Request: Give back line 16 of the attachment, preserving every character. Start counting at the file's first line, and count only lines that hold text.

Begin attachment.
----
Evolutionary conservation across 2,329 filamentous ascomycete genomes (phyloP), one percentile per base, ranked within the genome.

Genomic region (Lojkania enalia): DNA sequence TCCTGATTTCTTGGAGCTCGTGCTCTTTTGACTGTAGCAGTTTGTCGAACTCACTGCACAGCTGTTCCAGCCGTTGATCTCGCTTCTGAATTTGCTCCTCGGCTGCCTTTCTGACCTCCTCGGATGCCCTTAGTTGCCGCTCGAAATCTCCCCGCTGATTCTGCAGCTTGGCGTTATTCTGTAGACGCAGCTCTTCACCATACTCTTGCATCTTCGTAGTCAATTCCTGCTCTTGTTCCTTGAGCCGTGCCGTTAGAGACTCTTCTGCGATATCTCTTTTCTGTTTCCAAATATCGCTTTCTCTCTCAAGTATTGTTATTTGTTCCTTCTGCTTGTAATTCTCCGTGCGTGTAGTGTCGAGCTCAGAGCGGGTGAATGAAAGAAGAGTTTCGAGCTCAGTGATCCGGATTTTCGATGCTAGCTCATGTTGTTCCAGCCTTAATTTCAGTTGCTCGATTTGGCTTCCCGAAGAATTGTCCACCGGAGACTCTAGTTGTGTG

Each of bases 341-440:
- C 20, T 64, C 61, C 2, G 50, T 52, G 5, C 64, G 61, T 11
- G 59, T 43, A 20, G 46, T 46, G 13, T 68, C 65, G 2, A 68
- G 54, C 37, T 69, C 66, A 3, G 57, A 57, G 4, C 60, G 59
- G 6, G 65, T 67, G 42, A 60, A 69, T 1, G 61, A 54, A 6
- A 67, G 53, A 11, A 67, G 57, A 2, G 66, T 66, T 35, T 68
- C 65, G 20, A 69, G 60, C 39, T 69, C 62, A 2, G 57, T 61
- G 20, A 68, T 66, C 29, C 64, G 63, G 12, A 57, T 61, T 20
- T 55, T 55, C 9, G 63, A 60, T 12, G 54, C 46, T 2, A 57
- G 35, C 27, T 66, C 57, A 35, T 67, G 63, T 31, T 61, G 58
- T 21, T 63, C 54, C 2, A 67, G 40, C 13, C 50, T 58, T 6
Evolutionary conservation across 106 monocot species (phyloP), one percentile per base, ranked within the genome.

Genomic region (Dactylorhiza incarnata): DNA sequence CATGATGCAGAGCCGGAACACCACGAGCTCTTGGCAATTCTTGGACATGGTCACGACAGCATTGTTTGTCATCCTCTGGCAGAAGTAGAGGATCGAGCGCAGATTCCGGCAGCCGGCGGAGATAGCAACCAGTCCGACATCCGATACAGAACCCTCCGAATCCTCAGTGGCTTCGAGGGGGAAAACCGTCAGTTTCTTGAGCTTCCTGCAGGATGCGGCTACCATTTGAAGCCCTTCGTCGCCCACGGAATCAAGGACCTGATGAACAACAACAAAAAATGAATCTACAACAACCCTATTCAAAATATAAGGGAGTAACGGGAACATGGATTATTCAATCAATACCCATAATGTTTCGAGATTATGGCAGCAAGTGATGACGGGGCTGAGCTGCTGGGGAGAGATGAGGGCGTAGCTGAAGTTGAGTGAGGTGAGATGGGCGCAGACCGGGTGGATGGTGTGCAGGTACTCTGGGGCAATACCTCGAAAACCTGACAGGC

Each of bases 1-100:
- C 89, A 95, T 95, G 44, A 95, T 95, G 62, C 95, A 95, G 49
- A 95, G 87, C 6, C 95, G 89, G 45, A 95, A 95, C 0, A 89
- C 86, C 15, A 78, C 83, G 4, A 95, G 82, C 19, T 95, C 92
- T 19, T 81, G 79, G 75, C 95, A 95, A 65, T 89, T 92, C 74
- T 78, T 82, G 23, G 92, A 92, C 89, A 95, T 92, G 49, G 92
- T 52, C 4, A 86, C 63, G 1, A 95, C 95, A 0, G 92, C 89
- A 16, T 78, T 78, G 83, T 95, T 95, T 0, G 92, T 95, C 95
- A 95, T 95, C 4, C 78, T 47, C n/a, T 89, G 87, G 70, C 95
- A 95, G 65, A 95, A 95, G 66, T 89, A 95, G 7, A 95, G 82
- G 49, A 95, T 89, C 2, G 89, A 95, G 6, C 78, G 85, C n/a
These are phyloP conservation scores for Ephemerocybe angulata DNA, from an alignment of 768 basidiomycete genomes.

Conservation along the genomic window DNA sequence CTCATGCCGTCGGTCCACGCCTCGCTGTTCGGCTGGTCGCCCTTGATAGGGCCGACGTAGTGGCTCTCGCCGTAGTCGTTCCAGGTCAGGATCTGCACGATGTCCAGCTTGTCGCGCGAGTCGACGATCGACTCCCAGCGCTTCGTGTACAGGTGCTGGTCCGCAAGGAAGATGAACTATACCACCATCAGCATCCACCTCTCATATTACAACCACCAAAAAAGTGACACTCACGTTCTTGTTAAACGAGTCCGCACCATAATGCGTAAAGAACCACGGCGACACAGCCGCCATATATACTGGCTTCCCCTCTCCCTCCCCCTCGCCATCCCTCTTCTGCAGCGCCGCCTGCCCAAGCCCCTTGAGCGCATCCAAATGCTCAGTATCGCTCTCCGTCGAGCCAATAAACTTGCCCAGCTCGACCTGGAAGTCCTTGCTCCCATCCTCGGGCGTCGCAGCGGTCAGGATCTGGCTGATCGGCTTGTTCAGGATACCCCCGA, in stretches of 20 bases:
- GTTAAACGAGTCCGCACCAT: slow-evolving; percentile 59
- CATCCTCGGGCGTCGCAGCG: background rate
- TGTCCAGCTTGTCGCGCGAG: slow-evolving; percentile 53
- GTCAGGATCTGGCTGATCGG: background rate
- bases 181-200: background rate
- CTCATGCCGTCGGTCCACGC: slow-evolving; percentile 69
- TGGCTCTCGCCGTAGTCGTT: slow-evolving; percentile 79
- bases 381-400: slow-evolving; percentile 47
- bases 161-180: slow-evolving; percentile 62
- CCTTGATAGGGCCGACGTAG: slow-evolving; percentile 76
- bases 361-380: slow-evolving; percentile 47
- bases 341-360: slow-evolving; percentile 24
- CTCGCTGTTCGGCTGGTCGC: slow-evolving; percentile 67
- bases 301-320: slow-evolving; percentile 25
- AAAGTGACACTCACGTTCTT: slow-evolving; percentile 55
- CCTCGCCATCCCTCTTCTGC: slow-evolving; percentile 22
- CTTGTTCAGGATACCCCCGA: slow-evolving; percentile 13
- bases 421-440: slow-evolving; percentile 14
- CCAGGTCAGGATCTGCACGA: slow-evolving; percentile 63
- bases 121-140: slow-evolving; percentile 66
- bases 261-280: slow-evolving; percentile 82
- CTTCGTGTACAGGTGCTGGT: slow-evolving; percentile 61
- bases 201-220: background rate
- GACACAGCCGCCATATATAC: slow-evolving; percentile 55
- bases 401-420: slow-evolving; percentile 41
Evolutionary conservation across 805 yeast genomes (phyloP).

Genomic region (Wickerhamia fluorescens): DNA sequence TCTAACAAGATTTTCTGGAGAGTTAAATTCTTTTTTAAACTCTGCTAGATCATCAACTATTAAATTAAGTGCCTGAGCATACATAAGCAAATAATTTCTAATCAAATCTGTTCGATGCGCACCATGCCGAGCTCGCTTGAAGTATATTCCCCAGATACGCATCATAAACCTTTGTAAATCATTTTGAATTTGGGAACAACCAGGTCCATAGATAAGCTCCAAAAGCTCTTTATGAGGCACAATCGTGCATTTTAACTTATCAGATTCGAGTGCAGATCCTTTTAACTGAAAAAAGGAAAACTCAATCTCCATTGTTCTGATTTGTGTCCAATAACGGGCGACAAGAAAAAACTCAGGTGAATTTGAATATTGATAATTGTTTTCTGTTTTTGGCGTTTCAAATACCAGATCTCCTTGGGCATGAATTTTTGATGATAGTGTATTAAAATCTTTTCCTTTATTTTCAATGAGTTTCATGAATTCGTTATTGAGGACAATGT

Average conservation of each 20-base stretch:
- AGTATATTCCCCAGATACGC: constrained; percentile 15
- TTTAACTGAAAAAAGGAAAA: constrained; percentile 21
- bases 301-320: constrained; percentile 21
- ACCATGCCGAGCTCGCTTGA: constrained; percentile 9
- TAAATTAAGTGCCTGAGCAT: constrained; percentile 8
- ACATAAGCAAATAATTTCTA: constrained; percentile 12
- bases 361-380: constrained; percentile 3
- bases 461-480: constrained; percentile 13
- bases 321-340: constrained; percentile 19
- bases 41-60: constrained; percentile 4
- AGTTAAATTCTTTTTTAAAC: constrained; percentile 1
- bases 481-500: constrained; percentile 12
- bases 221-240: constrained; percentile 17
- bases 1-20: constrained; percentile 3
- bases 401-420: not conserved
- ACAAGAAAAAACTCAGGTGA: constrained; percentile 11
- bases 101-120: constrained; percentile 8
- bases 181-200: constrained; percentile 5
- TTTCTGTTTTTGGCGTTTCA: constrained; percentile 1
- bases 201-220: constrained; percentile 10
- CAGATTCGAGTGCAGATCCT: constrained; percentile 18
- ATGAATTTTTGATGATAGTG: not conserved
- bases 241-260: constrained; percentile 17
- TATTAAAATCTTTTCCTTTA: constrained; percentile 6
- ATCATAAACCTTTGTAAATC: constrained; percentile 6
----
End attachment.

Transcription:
Each of bases 1-100: